the regulations are assessed and enforced. As both companies work around
electrical equipment or dangerous equipment then specialised equipment is
necessary. These are things like hi-vis vests or helmets or safety boots. This
regulation ensures the employees receive PPE without charge. While the PPE has
to be specialised for the intended use, information should also be provided on how
to use equipment and all equipment has to be fit-tested prior to being used as
this would lower the risk of accidents as the equipment wouldn’t be too large
and loose or too small.

Jaguar Land Rover: This Company provides
personal protective equipment for all employees such as ear defenders and
footwear as the noise level is quite high due to the high number of employees
and noise from machines.

G.B Electrical Engineering: This company
also provides personal protective equipment without charge as it is a mandatory
requirement for any company. Face masks, gloves and other equipment are given
to employees to ensure their safety,

3)   Control of Substances Hazardous to Health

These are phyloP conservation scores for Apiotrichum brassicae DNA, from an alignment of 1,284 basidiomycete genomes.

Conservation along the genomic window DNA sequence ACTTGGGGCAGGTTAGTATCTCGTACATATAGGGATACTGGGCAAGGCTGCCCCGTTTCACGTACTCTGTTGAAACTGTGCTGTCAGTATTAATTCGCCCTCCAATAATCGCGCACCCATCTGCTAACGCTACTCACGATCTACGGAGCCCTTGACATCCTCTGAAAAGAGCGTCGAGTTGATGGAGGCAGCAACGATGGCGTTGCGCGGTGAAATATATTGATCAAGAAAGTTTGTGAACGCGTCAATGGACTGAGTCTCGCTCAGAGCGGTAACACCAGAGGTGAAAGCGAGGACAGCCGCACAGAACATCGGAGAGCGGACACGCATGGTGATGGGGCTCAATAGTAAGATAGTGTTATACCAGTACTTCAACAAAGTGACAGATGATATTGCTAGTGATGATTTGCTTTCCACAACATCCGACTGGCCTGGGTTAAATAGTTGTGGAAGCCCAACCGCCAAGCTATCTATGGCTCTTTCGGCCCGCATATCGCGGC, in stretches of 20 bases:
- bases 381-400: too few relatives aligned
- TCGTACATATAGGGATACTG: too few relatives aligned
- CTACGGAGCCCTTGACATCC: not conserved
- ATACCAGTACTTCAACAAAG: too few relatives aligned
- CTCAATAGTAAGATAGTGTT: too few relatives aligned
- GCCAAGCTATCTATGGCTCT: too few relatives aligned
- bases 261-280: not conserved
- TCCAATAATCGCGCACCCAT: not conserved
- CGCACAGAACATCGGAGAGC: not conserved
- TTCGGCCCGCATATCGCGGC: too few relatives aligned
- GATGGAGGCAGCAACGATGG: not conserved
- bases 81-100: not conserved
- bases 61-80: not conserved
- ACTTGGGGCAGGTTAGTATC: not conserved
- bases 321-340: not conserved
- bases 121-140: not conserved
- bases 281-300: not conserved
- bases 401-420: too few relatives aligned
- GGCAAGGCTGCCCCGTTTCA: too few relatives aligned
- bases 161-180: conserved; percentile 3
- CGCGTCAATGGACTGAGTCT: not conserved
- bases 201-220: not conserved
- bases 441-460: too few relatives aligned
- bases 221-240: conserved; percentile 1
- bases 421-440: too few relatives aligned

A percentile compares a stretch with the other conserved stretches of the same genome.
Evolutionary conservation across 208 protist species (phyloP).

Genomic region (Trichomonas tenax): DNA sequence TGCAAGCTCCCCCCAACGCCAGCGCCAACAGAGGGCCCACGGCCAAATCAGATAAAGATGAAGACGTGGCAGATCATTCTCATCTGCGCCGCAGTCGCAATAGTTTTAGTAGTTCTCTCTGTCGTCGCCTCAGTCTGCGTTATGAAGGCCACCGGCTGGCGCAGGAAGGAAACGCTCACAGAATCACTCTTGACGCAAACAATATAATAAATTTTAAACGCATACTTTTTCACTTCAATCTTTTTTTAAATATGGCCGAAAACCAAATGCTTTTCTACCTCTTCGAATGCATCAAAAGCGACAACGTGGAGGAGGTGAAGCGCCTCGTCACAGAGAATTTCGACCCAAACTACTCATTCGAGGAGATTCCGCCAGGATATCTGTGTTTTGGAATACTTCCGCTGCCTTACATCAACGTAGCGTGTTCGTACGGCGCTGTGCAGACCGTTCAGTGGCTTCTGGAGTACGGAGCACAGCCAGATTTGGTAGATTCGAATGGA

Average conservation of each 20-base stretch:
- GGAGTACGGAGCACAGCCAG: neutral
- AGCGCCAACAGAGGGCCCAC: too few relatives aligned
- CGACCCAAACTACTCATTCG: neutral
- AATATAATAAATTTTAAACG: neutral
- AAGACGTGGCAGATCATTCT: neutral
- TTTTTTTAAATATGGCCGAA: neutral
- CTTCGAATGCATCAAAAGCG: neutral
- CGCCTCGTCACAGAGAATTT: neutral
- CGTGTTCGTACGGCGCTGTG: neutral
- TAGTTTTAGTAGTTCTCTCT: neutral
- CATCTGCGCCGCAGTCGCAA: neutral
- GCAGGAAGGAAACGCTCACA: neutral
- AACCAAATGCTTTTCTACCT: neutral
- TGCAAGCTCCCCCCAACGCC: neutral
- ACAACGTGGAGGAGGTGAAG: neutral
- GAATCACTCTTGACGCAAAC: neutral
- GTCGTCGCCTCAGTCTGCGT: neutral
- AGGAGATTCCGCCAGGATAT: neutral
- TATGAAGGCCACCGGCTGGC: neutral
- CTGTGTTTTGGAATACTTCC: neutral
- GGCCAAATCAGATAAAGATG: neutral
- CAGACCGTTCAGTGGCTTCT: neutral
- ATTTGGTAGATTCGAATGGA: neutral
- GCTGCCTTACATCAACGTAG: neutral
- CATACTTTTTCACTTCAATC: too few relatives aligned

Regulations 2002 (COSHH): This relates to both companies as both
use machinery that could create harmful substances such as biological agents or
dust. This relates to the PPE regulation in that substances that come from the
machines such as exhaust fumes need specialised equipment to be manufactured
and to be in working order to reduce risks. Employers should identify the
hazards and limit the amount given by providing control measures. These have to
be enforced and kept in good working order and after figuring out the best way
to prevent harm to health, a risk assessment should be made. Information and
training should be given as well as having planned for emergencies. Employees
should be monitored along with the harmful substances emitted from the

Land Rover: Control measures are in place such as ventilation and this is monitored
constantly, and training is provided on how to limit the harmful substances,
the type of hazard that is produced and what to do in an emergency.

Electrical Engineering: Control measures and training is also provided along
with access to safety data sheets and are informed in future changes in
processes and substances used.

4)   The? ?Workplace? ?(Health,? ?Safety? ?and?
?Welfare)? ?Regulations? ?1992: This regulations purpose is to
ensure employers create a safe, clean and danger free work environment. The